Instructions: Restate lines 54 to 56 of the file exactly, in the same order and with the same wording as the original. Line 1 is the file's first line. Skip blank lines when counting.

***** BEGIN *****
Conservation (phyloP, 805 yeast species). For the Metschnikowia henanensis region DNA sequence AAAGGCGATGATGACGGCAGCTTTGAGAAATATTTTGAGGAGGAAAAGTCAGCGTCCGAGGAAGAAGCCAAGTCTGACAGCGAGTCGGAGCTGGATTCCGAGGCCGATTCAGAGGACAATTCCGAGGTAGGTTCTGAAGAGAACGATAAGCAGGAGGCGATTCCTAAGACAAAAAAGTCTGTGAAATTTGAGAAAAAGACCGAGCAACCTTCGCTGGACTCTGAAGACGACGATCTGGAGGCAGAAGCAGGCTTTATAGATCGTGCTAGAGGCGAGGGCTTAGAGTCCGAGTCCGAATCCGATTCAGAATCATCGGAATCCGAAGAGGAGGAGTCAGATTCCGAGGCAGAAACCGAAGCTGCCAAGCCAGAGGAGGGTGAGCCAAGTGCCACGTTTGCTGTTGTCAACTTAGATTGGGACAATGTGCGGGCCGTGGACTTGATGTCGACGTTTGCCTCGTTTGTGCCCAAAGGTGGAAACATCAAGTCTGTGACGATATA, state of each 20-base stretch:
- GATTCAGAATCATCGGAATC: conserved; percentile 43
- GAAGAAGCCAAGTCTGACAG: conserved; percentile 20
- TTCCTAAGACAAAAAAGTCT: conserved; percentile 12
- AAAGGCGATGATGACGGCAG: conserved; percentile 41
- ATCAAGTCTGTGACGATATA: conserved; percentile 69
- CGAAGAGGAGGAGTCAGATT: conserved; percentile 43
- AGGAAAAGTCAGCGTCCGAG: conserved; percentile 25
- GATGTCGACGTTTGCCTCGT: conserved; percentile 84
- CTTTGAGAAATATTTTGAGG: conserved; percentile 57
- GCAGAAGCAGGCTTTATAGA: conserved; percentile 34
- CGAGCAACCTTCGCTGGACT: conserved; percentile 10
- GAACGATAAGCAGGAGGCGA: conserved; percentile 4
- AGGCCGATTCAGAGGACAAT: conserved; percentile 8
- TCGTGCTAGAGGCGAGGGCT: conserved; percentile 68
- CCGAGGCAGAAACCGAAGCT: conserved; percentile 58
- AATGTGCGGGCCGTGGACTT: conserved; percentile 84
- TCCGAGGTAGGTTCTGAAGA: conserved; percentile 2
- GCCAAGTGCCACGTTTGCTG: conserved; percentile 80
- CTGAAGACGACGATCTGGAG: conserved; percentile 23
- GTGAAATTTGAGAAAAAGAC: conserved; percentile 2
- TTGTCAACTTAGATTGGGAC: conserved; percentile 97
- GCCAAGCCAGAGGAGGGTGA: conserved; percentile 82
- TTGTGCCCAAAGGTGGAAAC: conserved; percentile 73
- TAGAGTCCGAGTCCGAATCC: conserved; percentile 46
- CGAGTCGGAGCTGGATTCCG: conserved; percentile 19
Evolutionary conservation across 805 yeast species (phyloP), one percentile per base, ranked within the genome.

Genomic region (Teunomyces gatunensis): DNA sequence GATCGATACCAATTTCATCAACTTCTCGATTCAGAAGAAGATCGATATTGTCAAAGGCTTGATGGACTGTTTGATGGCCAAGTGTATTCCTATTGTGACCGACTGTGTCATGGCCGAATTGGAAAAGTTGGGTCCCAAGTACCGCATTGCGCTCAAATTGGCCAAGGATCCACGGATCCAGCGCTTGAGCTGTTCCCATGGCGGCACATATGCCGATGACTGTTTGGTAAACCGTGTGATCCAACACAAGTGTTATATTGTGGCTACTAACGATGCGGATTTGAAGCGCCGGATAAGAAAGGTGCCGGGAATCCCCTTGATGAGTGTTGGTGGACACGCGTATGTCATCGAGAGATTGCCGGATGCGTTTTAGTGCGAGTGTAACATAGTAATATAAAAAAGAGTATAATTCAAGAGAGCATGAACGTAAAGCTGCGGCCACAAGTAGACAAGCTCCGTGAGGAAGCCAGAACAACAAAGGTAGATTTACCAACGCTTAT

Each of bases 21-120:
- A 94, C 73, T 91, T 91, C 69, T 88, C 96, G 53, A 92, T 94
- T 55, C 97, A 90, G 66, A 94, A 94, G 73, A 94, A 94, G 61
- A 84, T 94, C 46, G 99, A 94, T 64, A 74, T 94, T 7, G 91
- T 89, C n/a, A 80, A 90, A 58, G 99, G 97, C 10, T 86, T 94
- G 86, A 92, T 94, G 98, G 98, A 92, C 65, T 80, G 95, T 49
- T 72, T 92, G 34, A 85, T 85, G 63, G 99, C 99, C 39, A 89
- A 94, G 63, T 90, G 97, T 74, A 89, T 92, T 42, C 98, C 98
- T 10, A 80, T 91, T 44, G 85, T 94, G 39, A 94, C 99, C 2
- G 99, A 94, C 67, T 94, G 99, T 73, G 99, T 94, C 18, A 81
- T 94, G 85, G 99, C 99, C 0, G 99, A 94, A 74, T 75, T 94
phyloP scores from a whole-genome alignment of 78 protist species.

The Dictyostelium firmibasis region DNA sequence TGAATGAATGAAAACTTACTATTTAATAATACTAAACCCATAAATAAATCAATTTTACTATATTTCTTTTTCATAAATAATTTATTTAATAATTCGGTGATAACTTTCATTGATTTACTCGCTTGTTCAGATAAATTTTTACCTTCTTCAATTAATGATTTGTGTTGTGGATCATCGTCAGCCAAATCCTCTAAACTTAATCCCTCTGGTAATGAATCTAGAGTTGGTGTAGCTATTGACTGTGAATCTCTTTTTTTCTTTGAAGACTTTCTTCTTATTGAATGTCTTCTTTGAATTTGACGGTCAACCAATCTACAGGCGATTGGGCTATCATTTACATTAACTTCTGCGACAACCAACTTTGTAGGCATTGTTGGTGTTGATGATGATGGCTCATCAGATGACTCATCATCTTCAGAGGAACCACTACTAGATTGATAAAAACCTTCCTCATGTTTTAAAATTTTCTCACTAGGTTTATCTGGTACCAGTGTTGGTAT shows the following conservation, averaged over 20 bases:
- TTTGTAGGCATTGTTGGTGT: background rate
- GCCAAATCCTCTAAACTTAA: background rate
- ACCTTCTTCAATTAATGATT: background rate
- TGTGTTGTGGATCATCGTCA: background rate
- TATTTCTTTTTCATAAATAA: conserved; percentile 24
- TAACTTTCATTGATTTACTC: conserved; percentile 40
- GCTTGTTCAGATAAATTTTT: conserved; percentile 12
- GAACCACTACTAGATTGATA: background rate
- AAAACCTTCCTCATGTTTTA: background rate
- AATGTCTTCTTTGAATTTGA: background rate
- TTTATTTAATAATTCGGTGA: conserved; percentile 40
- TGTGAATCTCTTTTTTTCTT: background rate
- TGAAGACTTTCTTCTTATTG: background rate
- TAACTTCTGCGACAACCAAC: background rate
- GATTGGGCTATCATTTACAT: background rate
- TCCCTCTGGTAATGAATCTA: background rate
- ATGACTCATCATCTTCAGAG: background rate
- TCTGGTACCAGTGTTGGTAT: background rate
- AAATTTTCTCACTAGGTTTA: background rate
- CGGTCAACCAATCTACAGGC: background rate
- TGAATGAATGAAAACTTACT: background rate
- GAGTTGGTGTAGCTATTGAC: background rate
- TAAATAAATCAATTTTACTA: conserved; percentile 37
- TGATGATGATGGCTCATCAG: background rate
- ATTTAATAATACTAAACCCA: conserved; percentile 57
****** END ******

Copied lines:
- TGAAGACTTTCTTCTTATTG: background rate
- TAACTTCTGCGACAACCAAC: background rate
- GATTGGGCTATCATTTACAT: background rate